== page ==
As the education sphere adjusts to a post-COVID world, blended learning—which had already been on the rise—has only become a more fundamental learning methodology for instructors to master.

So, what is blended learning? Blended learning uses conventional face-to-face instruction while integrating various methods of online learning. This gives both students and instructors more flexibility to customize education to fit their needs.

Keeping in mind how fundamental the blended learning methodology has become, here are some of the advantages of blended learning and some strategies to get the most out of this fundamental teaching methodology.

Advantages

1. Increased Student Autonomy: The blended learning model means that students can do much of their work and learning anywhere and anytime they have internet access. Students can take as long as they need on any particular subject, unhindered by the learning speeds of their fellow students. 

2. Increased Student Engagement: Blended learning provides different opportunities for student engagement, be it through videos, quizzes, flash cards, online tutorials, presentations, and group work. With such a variety of opportunities, students will find a learning method that fits their needs and encourages their engagement and their confidence.

3. Improved Comprehension: When done correctly, blended learning increases comprehension in a natural way. Students will spend time learning the base theory via technology before classes, in-person, face-to-face instruction can be focused on building and developing comprehension in active ways, and time after class can be used to give a final refresh where students can test their comprehension.

Strategies

For all the advantages blended learning brings, it’s not as simple as just setting up an LMS. No, like all teaching methods, it takes preparation and strategy to get the full benefit. Here are three strategies to keep in mind.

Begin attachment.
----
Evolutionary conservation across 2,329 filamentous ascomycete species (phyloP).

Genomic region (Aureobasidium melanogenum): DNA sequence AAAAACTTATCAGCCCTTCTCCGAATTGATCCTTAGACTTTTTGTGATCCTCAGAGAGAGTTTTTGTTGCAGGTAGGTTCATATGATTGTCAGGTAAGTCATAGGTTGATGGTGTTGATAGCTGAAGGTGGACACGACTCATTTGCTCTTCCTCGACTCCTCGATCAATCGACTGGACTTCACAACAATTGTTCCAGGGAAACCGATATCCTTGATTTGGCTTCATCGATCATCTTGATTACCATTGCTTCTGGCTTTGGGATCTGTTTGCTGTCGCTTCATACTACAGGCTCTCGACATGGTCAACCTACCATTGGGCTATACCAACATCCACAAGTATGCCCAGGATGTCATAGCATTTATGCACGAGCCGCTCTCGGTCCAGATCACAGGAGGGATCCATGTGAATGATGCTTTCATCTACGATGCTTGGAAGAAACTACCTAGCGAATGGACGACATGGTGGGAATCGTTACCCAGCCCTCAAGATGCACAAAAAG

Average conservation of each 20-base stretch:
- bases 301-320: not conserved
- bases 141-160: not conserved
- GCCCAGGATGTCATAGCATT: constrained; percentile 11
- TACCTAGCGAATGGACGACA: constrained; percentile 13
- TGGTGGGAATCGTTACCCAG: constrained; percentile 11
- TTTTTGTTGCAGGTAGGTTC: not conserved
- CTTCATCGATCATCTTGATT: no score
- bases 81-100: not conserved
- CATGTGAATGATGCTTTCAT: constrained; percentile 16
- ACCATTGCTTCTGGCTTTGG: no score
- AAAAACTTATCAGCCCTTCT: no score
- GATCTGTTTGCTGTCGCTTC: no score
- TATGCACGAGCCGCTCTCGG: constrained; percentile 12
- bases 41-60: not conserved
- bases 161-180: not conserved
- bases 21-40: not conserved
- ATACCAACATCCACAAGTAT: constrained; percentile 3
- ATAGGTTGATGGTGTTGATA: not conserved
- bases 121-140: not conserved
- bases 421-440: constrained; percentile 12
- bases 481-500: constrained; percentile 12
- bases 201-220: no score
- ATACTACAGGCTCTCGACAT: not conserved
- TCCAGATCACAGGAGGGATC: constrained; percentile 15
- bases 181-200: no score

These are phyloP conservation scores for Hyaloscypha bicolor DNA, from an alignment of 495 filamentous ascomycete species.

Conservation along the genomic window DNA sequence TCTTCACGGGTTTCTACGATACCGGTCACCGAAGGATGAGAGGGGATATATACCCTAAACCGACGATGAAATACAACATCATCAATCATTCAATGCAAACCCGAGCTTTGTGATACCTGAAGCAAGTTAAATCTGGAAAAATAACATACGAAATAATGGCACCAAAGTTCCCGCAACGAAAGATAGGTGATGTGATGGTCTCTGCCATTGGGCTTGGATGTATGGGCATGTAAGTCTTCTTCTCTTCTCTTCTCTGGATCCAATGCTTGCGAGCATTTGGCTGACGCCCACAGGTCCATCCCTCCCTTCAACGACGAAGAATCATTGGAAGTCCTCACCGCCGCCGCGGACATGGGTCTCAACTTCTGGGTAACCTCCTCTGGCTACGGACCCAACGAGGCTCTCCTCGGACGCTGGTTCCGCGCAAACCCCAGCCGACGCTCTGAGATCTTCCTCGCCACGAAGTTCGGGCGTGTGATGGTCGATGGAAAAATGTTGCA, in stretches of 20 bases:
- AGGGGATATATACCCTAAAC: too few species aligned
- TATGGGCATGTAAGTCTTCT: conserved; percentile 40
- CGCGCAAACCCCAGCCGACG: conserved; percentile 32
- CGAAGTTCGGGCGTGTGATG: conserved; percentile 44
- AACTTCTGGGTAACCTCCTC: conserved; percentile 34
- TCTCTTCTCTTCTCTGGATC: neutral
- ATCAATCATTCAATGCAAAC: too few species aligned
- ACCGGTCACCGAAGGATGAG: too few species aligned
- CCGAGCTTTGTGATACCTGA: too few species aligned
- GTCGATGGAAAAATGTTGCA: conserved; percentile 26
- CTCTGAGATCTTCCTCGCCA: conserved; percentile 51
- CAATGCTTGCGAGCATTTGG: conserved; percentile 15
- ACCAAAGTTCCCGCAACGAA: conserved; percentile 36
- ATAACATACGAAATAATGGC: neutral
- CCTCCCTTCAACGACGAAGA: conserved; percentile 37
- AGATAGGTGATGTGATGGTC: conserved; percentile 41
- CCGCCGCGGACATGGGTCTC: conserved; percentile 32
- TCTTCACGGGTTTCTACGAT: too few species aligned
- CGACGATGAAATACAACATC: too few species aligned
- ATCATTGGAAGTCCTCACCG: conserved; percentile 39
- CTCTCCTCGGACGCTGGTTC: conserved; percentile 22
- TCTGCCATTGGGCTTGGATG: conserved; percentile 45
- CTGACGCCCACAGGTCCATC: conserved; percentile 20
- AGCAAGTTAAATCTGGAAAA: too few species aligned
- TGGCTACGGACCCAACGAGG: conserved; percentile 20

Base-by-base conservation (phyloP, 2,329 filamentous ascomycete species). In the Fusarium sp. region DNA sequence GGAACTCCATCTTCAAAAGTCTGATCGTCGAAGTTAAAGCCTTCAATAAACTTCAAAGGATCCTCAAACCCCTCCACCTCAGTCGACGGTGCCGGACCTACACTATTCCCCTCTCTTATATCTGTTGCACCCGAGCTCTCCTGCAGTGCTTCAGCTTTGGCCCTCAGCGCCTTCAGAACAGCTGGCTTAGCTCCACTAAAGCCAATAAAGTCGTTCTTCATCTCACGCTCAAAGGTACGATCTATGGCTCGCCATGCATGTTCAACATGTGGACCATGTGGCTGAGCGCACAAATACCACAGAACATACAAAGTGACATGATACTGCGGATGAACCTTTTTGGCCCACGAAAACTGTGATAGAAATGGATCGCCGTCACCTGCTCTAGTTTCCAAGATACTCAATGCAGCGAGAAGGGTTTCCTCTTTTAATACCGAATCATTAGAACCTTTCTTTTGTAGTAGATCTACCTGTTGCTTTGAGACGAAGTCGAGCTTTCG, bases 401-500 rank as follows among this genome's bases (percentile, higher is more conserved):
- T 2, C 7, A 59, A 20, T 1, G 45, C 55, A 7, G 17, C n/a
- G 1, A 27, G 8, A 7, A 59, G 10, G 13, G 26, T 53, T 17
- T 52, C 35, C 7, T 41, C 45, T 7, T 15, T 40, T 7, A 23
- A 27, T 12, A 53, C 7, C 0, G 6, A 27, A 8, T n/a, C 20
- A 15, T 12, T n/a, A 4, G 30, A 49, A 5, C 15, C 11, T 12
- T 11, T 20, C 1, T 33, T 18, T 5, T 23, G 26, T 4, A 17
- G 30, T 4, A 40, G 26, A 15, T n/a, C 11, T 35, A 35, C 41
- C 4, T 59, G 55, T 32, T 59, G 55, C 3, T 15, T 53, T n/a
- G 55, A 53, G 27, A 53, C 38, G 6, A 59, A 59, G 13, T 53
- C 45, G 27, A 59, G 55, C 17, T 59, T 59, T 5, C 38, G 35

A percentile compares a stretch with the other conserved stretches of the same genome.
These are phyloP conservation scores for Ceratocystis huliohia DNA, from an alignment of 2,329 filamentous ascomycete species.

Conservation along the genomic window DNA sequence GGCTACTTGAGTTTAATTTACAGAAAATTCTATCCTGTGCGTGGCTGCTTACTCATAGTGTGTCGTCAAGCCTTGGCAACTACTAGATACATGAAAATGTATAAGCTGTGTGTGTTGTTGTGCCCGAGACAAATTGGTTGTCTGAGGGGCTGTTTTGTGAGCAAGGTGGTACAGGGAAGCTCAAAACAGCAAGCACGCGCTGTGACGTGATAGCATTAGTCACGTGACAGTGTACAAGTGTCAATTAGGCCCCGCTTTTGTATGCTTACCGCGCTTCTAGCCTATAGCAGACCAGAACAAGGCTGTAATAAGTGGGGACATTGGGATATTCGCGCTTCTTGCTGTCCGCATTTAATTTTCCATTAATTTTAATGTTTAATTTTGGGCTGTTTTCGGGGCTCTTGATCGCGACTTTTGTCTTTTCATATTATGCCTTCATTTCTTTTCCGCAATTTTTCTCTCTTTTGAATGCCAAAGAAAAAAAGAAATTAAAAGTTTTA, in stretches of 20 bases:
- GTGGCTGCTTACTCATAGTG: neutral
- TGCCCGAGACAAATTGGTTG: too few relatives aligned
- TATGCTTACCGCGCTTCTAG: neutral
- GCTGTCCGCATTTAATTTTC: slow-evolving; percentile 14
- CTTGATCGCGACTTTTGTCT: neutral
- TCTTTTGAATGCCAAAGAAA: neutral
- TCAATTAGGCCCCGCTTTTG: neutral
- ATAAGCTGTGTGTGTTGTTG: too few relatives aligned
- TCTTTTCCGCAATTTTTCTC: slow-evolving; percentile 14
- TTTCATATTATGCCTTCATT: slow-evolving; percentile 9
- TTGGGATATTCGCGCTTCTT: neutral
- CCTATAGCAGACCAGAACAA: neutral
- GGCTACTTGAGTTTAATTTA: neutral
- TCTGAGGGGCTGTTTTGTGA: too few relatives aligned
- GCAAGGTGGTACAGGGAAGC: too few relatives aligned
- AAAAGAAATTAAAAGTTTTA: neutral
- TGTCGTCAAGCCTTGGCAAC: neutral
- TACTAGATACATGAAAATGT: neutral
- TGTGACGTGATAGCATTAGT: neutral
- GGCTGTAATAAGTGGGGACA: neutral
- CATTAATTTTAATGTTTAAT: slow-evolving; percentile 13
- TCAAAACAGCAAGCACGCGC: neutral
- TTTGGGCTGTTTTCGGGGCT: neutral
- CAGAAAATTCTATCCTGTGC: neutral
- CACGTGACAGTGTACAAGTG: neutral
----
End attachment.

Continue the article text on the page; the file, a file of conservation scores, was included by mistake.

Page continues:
1. Use a Variety of Teaching Techniques: Link face-to-face instruction with complementary virtual learning. Follow up an in-class lecture with online discussions or forums. Pair instructional, introduction videos with hands-on activities in class. Instructors may find that certain activities work best with their form of instruction, and the combinations are as limitless as an instructor’s imagination—consider blogs, videos, eBooks, and podcasts, as well as other unconventional learning activities.

2. Use Before, During, and After Activities: One of the beauties of blended learning is that much of the learning can be done outside of the classroom, acting as a supplement to and an enhancement of in-class instruction.

Materials assigned before class should address the lower, basic levels of the subject, and should function to give the students exposure to the topic. Introduction videos, online textbooks, and other engagement tools are often used here.

Materials assigned during class should build on the knowledge gained in the assignments given before class, and they should take advantage of the face-to-face interaction to create learning exercises that require and benefit from in-person participation.

Materials assigned after class should act as a recap and consist of activities—such as quizzes, homework problems, or writing assignments—that build upon the foundation created during learning activities before and during class.

3. Use a Variety of Assessment Methods: An instructor’s teaching methods are not the only things that can take an online format. While an instructor may wish to keep to some of the traditional assessment methods, such as essays and quizzes, the addition of online learning can give students the opportunity to get creative and engage with the content in new ways. Consider giving students the opportunity to make their own YouTube videos, create instructional podcasts, design infographics, or even put together their own tutorial. 

Blended learning as a teaching methodology is here to stay. As an instructor, it’s essential to understand the benefits of blended learning—for both instructors and students—and to engage with blended learning in a way that will create the most success for everyone involved.

SOURCES

Focus, Faculty. “Exploring Blended Learning Strategies: Faculty Focus.” Higher Ed Teaching & Learning. Faculty Focus, August 13, 2021. https://www.facultyfocus.com/articles/blended-flipped-learning/exploring-blended-learning-strategies/.

Stauffer, Bri. “Top 7 Blended Learning Strategies for CTE.” AES, March 22, 2022. https://www.aeseducation.com/blog/blended-learning-strategies-cte.

Weitzel, Alex. “8 Advantages of Blended Learning Programs.” CourseKey, May 25, 2022. https://coursekey.com/blog/7-advantages-of-blended-learning-programs/


0 Comments

Leave a Reply

Your email address will not be published. Required fields are marked *